Flying high for the rhinos

(A version of this article was originally published in The Horn, spring 2011. Author: Dirk Swart, Section Ranger (Manzibomvu), Hluhluwe Game Reserve)

With 333 rhinos killed in South Africa in 2010 (compared with only 13 in 2007), one of the most important strongholds for both black and white rhinos, Hluhluwe-iMfolozi Park (HiP), has recently taken a hard look at how it could step up its rhino security. The poaching gangs have become highly organised and sophisticated with the use of helicopters and darting equipment. The Park has, therefore, prepared itself to fight fire with fire.

Both black and white rhino species are abundant in HiP and the Park is synonymous with rhino conservation. Unfortunately, despite the incredible dedication of all those involved in the protection of the Park’s rhinos, KwaZulu Natal (KZN) has lost more than 33 rhino since the current poaching crisis started in January 2008, many of which have been from HiP.

Within iMfolozi side of the Park is the large Wilderness Area, which has no roads and is very inaccessible, making it hard to patrol by vehicle. On numerous occasions, illegal operations taking place in the Reserve have been unchecked as a result of the restrictions imposed by the terrain and inability to access the area using vehicles. Although suspected poachers have been pursued hard and fast on foot, a shortage of observation posts and manpower has rendered the efforts fruitless in many instances.

Today’s poachers are known to be highly organised, have sophisticated communication equipment, use Parks’ uniforms to prevent identification, and often receive warnings of patrols in the area from people living near the Park boundaries. However, poachers in other areas in South Africa have also started to use helicopters and darting equipment. There is a very real threat that these methods will start to be used within HiP. The Park therefore needs to prepare itself for such methods. It is crucial to stay ahead of the poachers in terms of physical presence, technology, equipment, expertise, morale, motivation, discipline and intelligence. KZN park staff need to gain the upper hand and to maintain an edge over these illegal operators and thereby maintain their well-established reputation for skilled, proactive operations and quick effective responses to emergency situations.

The Bantam microlight makes a smooth landing. The two-seater plane allows the pilot to be accompanied by an armed spotter to look out for poachersCredit: Ezemvelo KZN Wildlife

After careful consideration of anti-poaching measures, in consultation with colleagues in other South African Parks and Reserves, HiP has decided to proceed with developing an aerial patrol project to enhance its rhino security. WWF has very kindly provided the funds required to purchase a Bantam light aircraft, whilst the fundraising efforts of Save the Rhino International will pay for two of the Section Rangers to train for their Private Pilot Licences, (myself and Lawrence Munro, Section Ranger at iMfolozi).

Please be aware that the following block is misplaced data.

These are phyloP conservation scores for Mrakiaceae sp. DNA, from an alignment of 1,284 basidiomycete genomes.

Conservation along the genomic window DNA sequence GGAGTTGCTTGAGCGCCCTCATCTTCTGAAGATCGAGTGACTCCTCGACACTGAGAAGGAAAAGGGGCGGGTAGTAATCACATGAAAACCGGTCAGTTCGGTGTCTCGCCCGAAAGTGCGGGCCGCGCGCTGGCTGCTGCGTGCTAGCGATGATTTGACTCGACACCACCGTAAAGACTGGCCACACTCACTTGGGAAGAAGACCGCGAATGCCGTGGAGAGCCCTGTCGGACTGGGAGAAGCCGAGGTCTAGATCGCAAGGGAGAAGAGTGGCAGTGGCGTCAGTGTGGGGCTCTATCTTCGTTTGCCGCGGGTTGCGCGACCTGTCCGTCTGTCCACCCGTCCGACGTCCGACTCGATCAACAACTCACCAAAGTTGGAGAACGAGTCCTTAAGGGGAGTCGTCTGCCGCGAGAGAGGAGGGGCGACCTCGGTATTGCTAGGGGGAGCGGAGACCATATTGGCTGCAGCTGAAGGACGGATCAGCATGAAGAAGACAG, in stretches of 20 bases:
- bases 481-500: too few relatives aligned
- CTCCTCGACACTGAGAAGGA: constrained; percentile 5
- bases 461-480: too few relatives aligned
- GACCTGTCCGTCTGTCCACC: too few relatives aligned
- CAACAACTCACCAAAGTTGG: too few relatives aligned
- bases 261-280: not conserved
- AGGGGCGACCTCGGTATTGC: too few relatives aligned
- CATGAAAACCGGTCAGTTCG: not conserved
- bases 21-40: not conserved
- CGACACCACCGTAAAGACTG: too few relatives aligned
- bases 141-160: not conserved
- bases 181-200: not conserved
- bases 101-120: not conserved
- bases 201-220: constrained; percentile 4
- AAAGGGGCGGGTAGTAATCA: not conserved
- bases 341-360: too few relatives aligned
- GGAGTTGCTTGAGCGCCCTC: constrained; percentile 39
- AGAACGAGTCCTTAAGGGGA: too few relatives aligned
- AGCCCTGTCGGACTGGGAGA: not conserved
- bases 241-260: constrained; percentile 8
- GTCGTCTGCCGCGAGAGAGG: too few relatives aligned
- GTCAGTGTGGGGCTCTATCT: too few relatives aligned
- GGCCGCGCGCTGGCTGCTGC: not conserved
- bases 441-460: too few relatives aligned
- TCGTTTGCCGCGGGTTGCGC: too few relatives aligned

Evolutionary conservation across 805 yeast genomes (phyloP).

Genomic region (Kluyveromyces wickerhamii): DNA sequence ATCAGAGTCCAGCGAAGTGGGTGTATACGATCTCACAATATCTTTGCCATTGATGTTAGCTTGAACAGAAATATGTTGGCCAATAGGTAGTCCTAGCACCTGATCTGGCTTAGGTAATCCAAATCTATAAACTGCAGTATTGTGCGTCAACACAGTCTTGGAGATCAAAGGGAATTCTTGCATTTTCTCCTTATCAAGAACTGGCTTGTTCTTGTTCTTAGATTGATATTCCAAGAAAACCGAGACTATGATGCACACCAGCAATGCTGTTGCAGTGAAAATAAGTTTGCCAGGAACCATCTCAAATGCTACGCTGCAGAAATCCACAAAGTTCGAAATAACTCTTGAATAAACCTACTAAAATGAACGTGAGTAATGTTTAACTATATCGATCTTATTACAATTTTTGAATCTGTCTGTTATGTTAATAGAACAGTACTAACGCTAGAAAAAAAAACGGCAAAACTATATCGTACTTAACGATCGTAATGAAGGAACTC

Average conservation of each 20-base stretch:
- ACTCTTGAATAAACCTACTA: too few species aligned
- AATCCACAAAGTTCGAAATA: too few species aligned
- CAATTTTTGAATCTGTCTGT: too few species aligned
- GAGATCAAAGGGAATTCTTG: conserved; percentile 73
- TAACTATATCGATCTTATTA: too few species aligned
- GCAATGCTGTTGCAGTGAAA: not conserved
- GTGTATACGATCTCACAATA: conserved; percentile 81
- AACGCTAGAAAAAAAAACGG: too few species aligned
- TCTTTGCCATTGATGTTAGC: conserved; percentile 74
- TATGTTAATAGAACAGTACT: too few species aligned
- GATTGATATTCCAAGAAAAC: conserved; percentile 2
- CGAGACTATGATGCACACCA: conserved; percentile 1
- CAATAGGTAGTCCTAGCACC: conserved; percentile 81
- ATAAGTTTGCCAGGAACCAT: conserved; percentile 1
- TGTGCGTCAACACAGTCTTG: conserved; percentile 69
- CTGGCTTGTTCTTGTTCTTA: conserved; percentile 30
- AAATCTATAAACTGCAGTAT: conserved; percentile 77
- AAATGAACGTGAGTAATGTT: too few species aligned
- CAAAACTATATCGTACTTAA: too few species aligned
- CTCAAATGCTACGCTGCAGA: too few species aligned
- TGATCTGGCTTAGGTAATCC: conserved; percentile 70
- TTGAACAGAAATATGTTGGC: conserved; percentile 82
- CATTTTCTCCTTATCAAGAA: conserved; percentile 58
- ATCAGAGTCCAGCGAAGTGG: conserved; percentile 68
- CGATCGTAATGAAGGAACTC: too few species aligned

The establishment of light aircraft operations at HiP, and the wider Zululand Region, will significantly improve law enforcement by increasing the likelihood of successful arrests (getting to the scene of the crime quickly, controlling the situation on the ground by keeping the suspects in visual contact and directing ground forces in, and maintaining a holding pattern over them to keep them “holed up”). In addition, the plane will act as a highly visible deterrent. Finally, the plane will support general conservation management activities.

The Bantam is a tool not replacing other traditional methods, but fortifying them and attempting to place law enforcement staff deployed on the ground ahead of potential poachers. USFWS RTCF has also provided incredible support towards the first-year running costs of the plane, as well as funds towards beefing up security on the ground with communications and law-enforcement equipment.

Once up and running, there will be at least 25 hours of aerial patrols per month to provide support to at least 7,000 hours of foot and vehicle patrols per month. We hope that this will send out a very strong signal to the poachers that HiP will not be backing down.

Thank you

Thanks to all those funders who are making the above project possible and providing much needed equipment to enhance the security at Hluhluwe-iMfolozi Park; USFWS RTCF, the Comrades Team, Rhino Trek South Africa team, Daniel and Anna Mulholland, and Colchester Zoo. Thanks also to all those who donated to the Animal Planet text campaign in South Africa, a fantastic £4,000 was raised for HiP.